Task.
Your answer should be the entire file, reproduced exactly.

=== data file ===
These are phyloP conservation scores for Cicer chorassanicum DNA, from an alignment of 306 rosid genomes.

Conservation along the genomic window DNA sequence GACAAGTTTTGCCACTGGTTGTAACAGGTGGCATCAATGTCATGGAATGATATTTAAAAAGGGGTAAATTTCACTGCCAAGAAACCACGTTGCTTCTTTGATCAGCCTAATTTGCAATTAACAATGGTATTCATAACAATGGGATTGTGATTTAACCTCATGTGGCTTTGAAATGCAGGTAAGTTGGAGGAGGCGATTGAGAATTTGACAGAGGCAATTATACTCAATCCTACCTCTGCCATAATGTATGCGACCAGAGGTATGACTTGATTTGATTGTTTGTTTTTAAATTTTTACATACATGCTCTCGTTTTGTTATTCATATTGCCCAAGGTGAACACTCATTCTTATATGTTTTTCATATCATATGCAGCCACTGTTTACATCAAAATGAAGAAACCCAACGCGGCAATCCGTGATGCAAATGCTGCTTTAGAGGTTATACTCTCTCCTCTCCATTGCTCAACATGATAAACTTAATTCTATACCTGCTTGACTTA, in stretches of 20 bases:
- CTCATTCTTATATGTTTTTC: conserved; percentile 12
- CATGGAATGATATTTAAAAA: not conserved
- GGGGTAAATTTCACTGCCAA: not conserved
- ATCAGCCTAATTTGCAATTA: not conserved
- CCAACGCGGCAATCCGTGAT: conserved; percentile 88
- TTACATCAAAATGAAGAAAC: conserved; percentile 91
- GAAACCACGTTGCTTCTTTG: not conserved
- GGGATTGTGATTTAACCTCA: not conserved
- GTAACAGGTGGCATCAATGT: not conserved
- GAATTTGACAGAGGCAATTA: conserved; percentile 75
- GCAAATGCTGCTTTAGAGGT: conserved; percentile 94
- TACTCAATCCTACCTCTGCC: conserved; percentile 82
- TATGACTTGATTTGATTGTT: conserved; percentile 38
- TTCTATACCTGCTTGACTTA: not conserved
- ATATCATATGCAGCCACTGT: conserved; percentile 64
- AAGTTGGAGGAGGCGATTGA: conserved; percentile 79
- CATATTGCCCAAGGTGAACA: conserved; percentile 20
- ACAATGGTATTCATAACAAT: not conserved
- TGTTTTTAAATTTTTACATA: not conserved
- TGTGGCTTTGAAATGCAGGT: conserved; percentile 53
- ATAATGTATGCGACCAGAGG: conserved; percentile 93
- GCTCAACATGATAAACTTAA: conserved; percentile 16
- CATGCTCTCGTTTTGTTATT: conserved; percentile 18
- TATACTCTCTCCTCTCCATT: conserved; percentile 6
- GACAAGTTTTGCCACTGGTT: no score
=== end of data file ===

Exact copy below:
These are phyloP conservation scores for Cicer chorassanicum DNA, from an alignment of 306 rosid genomes.

Conservation along the genomic window DNA sequence GACAAGTTTTGCCACTGGTTGTAACAGGTGGCATCAATGTCATGGAATGATATTTAAAAAGGGGTAAATTTCACTGCCAAGAAACCACGTTGCTTCTTTGATCAGCCTAATTTGCAATTAACAATGGTATTCATAACAATGGGATTGTGATTTAACCTCATGTGGCTTTGAAATGCAGGTAAGTTGGAGGAGGCGATTGAGAATTTGACAGAGGCAATTATACTCAATCCTACCTCTGCCATAATGTATGCGACCAGAGGTATGACTTGATTTGATTGTTTGTTTTTAAATTTTTACATACATGCTCTCGTTTTGTTATTCATATTGCCCAAGGTGAACACTCATTCTTATATGTTTTTCATATCATATGCAGCCACTGTTTACATCAAAATGAAGAAACCCAACGCGGCAATCCGTGATGCAAATGCTGCTTTAGAGGTTATACTCTCTCCTCTCCATTGCTCAACATGATAAACTTAATTCTATACCTGCTTGACTTA, in stretches of 20 bases:
- CTCATTCTTATATGTTTTTC: conserved; percentile 12
- CATGGAATGATATTTAAAAA: not conserved
- GGGGTAAATTTCACTGCCAA: not conserved
- ATCAGCCTAATTTGCAATTA: not conserved
- CCAACGCGGCAATCCGTGAT: conserved; percentile 88
- TTACATCAAAATGAAGAAAC: conserved; percentile 91
- GAAACCACGTTGCTTCTTTG: not conserved
- GGGATTGTGATTTAACCTCA: not conserved
- GTAACAGGTGGCATCAATGT: not conserved
- GAATTTGACAGAGGCAATTA: conserved; percentile 75
- GCAAATGCTGCTTTAGAGGT: conserved; percentile 94
- TACTCAATCCTACCTCTGCC: conserved; percentile 82
- TATGACTTGATTTGATTGTT: conserved; percentile 38
- TTCTATACCTGCTTGACTTA: not conserved
- ATATCATATGCAGCCACTGT: conserved; percentile 64
- AAGTTGGAGGAGGCGATTGA: conserved; percentile 79
- CATATTGCCCAAGGTGAACA: conserved; percentile 20
- ACAATGGTATTCATAACAAT: not conserved
- TGTTTTTAAATTTTTACATA: not conserved
- TGTGGCTTTGAAATGCAGGT: conserved; percentile 53
- ATAATGTATGCGACCAGAGG: conserved; percentile 93
- GCTCAACATGATAAACTTAA: conserved; percentile 16
- CATGCTCTCGTTTTGTTATT: conserved; percentile 18
- TATACTCTCTCCTCTCCATT: conserved; percentile 6
- GACAAGTTTTGCCACTGGTT: no score